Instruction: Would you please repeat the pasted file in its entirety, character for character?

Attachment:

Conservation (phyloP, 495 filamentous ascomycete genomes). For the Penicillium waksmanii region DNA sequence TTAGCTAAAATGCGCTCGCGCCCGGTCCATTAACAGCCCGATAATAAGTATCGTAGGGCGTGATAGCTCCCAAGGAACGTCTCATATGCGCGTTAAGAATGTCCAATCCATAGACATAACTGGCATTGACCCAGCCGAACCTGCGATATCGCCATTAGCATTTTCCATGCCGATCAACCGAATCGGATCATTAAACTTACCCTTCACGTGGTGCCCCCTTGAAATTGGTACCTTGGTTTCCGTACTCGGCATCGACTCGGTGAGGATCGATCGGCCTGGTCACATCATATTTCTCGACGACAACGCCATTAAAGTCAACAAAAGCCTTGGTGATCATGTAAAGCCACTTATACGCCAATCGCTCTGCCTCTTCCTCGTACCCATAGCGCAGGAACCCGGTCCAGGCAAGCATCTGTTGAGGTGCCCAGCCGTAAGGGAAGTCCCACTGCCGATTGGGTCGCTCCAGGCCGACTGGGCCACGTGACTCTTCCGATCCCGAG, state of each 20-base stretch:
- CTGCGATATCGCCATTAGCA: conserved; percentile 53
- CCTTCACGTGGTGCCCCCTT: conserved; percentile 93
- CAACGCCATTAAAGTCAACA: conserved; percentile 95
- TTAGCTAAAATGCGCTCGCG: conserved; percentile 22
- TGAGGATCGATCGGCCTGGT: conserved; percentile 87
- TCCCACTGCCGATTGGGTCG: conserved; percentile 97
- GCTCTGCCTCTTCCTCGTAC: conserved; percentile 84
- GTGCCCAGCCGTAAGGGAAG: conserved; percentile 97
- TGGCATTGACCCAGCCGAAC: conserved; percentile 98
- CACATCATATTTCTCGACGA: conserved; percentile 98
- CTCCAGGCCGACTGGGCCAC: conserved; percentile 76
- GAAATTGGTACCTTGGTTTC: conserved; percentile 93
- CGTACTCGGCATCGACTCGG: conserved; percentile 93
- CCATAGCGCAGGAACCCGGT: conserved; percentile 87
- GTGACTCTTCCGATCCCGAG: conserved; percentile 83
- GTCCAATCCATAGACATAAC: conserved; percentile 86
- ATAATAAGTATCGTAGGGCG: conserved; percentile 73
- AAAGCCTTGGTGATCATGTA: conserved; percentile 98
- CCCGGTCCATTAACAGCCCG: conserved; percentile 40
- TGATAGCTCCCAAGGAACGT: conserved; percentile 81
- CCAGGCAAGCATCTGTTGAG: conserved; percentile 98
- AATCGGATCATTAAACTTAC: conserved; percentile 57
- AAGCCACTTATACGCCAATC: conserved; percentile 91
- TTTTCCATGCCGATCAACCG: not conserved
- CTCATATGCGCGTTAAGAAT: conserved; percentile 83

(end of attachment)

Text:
Conservation (phyloP, 495 filamentous ascomycete genomes). For the Penicillium waksmanii region DNA sequence TTAGCTAAAATGCGCTCGCGCCCGGTCCATTAACAGCCCGATAATAAGTATCGTAGGGCGTGATAGCTCCCAAGGAACGTCTCATATGCGCGTTAAGAATGTCCAATCCATAGACATAACTGGCATTGACCCAGCCGAACCTGCGATATCGCCATTAGCATTTTCCATGCCGATCAACCGAATCGGATCATTAAACTTACCCTTCACGTGGTGCCCCCTTGAAATTGGTACCTTGGTTTCCGTACTCGGCATCGACTCGGTGAGGATCGATCGGCCTGGTCACATCATATTTCTCGACGACAACGCCATTAAAGTCAACAAAAGCCTTGGTGATCATGTAAAGCCACTTATACGCCAATCGCTCTGCCTCTTCCTCGTACCCATAGCGCAGGAACCCGGTCCAGGCAAGCATCTGTTGAGGTGCCCAGCCGTAAGGGAAGTCCCACTGCCGATTGGGTCGCTCCAGGCCGACTGGGCCACGTGACTCTTCCGATCCCGAG, state of each 20-base stretch:
- CTGCGATATCGCCATTAGCA: conserved; percentile 53
- CCTTCACGTGGTGCCCCCTT: conserved; percentile 93
- CAACGCCATTAAAGTCAACA: conserved; percentile 95
- TTAGCTAAAATGCGCTCGCG: conserved; percentile 22
- TGAGGATCGATCGGCCTGGT: conserved; percentile 87
- TCCCACTGCCGATTGGGTCG: conserved; percentile 97
- GCTCTGCCTCTTCCTCGTAC: conserved; percentile 84
- GTGCCCAGCCGTAAGGGAAG: conserved; percentile 97
- TGGCATTGACCCAGCCGAAC: conserved; percentile 98
- CACATCATATTTCTCGACGA: conserved; percentile 98
- CTCCAGGCCGACTGGGCCAC: conserved; percentile 76
- GAAATTGGTACCTTGGTTTC: conserved; percentile 93
- CGTACTCGGCATCGACTCGG: conserved; percentile 93
- CCATAGCGCAGGAACCCGGT: conserved; percentile 87
- GTGACTCTTCCGATCCCGAG: conserved; percentile 83
- GTCCAATCCATAGACATAAC: conserved; percentile 86
- ATAATAAGTATCGTAGGGCG: conserved; percentile 73
- AAAGCCTTGGTGATCATGTA: conserved; percentile 98
- CCCGGTCCATTAACAGCCCG: conserved; percentile 40
- TGATAGCTCCCAAGGAACGT: conserved; percentile 81
- CCAGGCAAGCATCTGTTGAG: conserved; percentile 98
- AATCGGATCATTAAACTTAC: conserved; percentile 57
- AAGCCACTTATACGCCAATC: conserved; percentile 91
- TTTTCCATGCCGATCAACCG: not conserved
- CTCATATGCGCGTTAAGAAT: conserved; percentile 83